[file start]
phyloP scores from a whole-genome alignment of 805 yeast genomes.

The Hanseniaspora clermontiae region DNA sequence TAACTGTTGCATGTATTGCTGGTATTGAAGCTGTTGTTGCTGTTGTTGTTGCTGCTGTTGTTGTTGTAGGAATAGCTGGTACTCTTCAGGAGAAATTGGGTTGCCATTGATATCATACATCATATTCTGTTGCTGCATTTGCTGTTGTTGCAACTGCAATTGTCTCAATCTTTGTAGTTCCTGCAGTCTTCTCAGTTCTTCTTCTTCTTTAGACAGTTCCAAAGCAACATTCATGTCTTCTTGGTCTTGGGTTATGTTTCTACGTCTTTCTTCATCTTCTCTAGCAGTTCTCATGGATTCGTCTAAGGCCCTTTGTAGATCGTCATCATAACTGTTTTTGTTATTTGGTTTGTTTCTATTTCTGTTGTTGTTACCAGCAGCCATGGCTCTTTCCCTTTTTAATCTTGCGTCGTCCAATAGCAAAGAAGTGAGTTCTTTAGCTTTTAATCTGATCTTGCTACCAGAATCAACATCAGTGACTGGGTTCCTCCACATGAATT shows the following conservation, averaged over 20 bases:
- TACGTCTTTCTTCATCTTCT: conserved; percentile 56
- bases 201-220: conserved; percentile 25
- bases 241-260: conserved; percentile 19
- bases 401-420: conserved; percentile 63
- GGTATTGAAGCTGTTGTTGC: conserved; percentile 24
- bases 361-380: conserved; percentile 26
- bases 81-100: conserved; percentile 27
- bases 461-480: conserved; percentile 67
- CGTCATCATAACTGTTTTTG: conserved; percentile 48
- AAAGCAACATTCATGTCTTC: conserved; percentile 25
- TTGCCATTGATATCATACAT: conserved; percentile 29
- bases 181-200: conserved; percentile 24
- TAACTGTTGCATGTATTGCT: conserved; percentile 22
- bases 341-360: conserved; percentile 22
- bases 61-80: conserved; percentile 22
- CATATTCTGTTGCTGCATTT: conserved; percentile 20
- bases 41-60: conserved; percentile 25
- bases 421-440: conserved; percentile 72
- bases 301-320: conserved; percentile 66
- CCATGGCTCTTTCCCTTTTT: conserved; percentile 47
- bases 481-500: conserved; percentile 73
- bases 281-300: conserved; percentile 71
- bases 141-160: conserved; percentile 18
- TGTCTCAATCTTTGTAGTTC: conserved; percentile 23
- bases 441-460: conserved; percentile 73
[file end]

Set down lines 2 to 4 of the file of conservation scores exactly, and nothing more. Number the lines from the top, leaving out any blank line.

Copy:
The Hanseniaspora clermontiae region DNA sequence TAACTGTTGCATGTATTGCTGGTATTGAAGCTGTTGTTGCTGTTGTTGTTGCTGCTGTTGTTGTTGTAGGAATAGCTGGTACTCTTCAGGAGAAATTGGGTTGCCATTGATATCATACATCATATTCTGTTGCTGCATTTGCTGTTGTTGCAACTGCAATTGTCTCAATCTTTGTAGTTCCTGCAGTCTTCTCAGTTCTTCTTCTTCTTTAGACAGTTCCAAAGCAACATTCATGTCTTCTTGGTCTTGGGTTATGTTTCTACGTCTTTCTTCATCTTCTCTAGCAGTTCTCATGGATTCGTCTAAGGCCCTTTGTAGATCGTCATCATAACTGTTTTTGTTATTTGGTTTGTTTCTATTTCTGTTGTTGTTACCAGCAGCCATGGCTCTTTCCCTTTTTAATCTTGCGTCGTCCAATAGCAAAGAAGTGAGTTCTTTAGCTTTTAATCTGATCTTGCTACCAGAATCAACATCAGTGACTGGGTTCCTCCACATGAATT shows the following conservation, averaged over 20 bases:
- TACGTCTTTCTTCATCTTCT: conserved; percentile 56
- bases 201-220: conserved; percentile 25